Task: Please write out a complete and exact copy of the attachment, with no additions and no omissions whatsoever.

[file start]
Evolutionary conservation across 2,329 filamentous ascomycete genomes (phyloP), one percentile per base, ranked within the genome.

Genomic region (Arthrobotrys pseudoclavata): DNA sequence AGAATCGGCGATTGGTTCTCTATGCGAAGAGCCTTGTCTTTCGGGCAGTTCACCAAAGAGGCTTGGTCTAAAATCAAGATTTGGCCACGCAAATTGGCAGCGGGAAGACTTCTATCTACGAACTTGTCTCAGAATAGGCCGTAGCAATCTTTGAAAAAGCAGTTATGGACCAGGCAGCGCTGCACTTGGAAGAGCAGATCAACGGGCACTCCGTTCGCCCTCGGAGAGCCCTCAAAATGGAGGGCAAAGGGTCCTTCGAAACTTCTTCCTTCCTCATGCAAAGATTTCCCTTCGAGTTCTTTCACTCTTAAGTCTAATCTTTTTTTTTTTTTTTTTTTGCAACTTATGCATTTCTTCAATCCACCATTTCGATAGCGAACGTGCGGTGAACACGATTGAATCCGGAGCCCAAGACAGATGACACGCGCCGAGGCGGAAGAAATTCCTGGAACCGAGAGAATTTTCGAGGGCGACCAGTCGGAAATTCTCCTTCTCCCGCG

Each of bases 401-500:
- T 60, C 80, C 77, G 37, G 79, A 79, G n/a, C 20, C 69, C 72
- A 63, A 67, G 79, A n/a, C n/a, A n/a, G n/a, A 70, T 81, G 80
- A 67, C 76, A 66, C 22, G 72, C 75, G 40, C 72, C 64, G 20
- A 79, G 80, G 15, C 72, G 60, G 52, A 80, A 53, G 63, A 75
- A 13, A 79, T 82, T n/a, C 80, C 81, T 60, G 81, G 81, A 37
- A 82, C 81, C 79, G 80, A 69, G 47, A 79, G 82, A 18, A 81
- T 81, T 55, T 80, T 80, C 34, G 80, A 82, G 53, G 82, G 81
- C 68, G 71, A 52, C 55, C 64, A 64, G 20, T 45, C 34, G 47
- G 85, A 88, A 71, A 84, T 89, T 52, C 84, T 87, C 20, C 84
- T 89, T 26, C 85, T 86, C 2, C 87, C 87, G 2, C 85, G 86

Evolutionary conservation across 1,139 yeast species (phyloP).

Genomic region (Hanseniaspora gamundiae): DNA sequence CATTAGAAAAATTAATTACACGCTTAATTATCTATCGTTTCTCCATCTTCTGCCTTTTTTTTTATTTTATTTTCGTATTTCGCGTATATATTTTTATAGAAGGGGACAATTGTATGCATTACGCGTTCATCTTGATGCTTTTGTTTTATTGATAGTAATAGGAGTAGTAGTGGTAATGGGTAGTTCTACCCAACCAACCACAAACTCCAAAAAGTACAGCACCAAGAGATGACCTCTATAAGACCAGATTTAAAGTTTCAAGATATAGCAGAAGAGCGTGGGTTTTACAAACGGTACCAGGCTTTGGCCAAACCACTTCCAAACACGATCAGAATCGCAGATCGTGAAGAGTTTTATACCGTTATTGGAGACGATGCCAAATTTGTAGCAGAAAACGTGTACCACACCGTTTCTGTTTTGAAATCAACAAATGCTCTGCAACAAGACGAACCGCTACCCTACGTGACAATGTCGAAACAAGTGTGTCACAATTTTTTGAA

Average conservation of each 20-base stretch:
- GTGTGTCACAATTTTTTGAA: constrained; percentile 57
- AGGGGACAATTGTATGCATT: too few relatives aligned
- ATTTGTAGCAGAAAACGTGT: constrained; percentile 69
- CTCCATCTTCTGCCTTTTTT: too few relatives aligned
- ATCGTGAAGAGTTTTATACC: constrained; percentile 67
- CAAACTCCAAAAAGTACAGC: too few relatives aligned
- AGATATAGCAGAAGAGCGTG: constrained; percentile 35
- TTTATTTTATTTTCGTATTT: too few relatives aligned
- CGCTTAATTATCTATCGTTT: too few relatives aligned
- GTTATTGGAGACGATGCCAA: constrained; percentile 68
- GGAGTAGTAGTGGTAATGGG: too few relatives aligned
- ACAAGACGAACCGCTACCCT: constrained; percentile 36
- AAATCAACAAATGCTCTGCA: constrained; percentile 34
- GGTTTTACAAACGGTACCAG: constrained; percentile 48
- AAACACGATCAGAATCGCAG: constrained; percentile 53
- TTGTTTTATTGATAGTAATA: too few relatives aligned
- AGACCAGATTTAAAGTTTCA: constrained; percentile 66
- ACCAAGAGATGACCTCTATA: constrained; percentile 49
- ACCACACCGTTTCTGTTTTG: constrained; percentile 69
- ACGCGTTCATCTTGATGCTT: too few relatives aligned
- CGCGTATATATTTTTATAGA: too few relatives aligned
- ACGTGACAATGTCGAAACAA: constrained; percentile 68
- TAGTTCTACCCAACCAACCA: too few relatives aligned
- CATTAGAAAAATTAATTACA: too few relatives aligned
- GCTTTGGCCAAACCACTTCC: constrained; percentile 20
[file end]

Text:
Evolutionary conservation across 2,329 filamentous ascomycete genomes (phyloP), one percentile per base, ranked within the genome.

Genomic region (Arthrobotrys pseudoclavata): DNA sequence AGAATCGGCGATTGGTTCTCTATGCGAAGAGCCTTGTCTTTCGGGCAGTTCACCAAAGAGGCTTGGTCTAAAATCAAGATTTGGCCACGCAAATTGGCAGCGGGAAGACTTCTATCTACGAACTTGTCTCAGAATAGGCCGTAGCAATCTTTGAAAAAGCAGTTATGGACCAGGCAGCGCTGCACTTGGAAGAGCAGATCAACGGGCACTCCGTTCGCCCTCGGAGAGCCCTCAAAATGGAGGGCAAAGGGTCCTTCGAAACTTCTTCCTTCCTCATGCAAAGATTTCCCTTCGAGTTCTTTCACTCTTAAGTCTAATCTTTTTTTTTTTTTTTTTTTGCAACTTATGCATTTCTTCAATCCACCATTTCGATAGCGAACGTGCGGTGAACACGATTGAATCCGGAGCCCAAGACAGATGACACGCGCCGAGGCGGAAGAAATTCCTGGAACCGAGAGAATTTTCGAGGGCGACCAGTCGGAAATTCTCCTTCTCCCGCG

Each of bases 401-500:
- T 60, C 80, C 77, G 37, G 79, A 79, G n/a, C 20, C 69, C 72
- A 63, A 67, G 79, A n/a, C n/a, A n/a, G n/a, A 70, T 81, G 80
- A 67, C 76, A 66, C 22, G 72, C 75, G 40, C 72, C 64, G 20
- A 79, G 80, G 15, C 72, G 60, G 52, A 80, A 53, G 63, A 75
- A 13, A 79, T 82, T n/a, C 80, C 81, T 60, G 81, G 81, A 37
- A 82, C 81, C 79, G 80, A 69, G 47, A 79, G 82, A 18, A 81
- T 81, T 55, T 80, T 80, C 34, G 80, A 82, G 53, G 82, G 81
- C 68, G 71, A 52, C 55, C 64, A 64, G 20, T 45, C 34, G 47
- G 85, A 88, A 71, A 84, T 89, T 52, C 84, T 87, C 20, C 84
- T 89, T 26, C 85, T 86, C 2, C 87, C 87, G 2, C 85, G 86

Evolutionary conservation across 1,139 yeast species (phyloP).

Genomic region (Hanseniaspora gamundiae): DNA sequence CATTAGAAAAATTAATTACACGCTTAATTATCTATCGTTTCTCCATCTTCTGCCTTTTTTTTTATTTTATTTTCGTATTTCGCGTATATATTTTTATAGAAGGGGACAATTGTATGCATTACGCGTTCATCTTGATGCTTTTGTTTTATTGATAGTAATAGGAGTAGTAGTGGTAATGGGTAGTTCTACCCAACCAACCACAAACTCCAAAAAGTACAGCACCAAGAGATGACCTCTATAAGACCAGATTTAAAGTTTCAAGATATAGCAGAAGAGCGTGGGTTTTACAAACGGTACCAGGCTTTGGCCAAACCACTTCCAAACACGATCAGAATCGCAGATCGTGAAGAGTTTTATACCGTTATTGGAGACGATGCCAAATTTGTAGCAGAAAACGTGTACCACACCGTTTCTGTTTTGAAATCAACAAATGCTCTGCAACAAGACGAACCGCTACCCTACGTGACAATGTCGAAACAAGTGTGTCACAATTTTTTGAA

Average conservation of each 20-base stretch:
- GTGTGTCACAATTTTTTGAA: constrained; percentile 57
- AGGGGACAATTGTATGCATT: too few relatives aligned
- ATTTGTAGCAGAAAACGTGT: constrained; percentile 69
- CTCCATCTTCTGCCTTTTTT: too few relatives aligned
- ATCGTGAAGAGTTTTATACC: constrained; percentile 67
- CAAACTCCAAAAAGTACAGC: too few relatives aligned
- AGATATAGCAGAAGAGCGTG: constrained; percentile 35
- TTTATTTTATTTTCGTATTT: too few relatives aligned
- CGCTTAATTATCTATCGTTT: too few relatives aligned
- GTTATTGGAGACGATGCCAA: constrained; percentile 68
- GGAGTAGTAGTGGTAATGGG: too few relatives aligned
- ACAAGACGAACCGCTACCCT: constrained; percentile 36
- AAATCAACAAATGCTCTGCA: constrained; percentile 34
- GGTTTTACAAACGGTACCAG: constrained; percentile 48
- AAACACGATCAGAATCGCAG: constrained; percentile 53
- TTGTTTTATTGATAGTAATA: too few relatives aligned
- AGACCAGATTTAAAGTTTCA: constrained; percentile 66
- ACCAAGAGATGACCTCTATA: constrained; percentile 49
- ACCACACCGTTTCTGTTTTG: constrained; percentile 69
- ACGCGTTCATCTTGATGCTT: too few relatives aligned
- CGCGTATATATTTTTATAGA: too few relatives aligned
- ACGTGACAATGTCGAAACAA: constrained; percentile 68
- TAGTTCTACCCAACCAACCA: too few relatives aligned
- CATTAGAAAAATTAATTACA: too few relatives aligned
- GCTTTGGCCAAACCACTTCC: constrained; percentile 20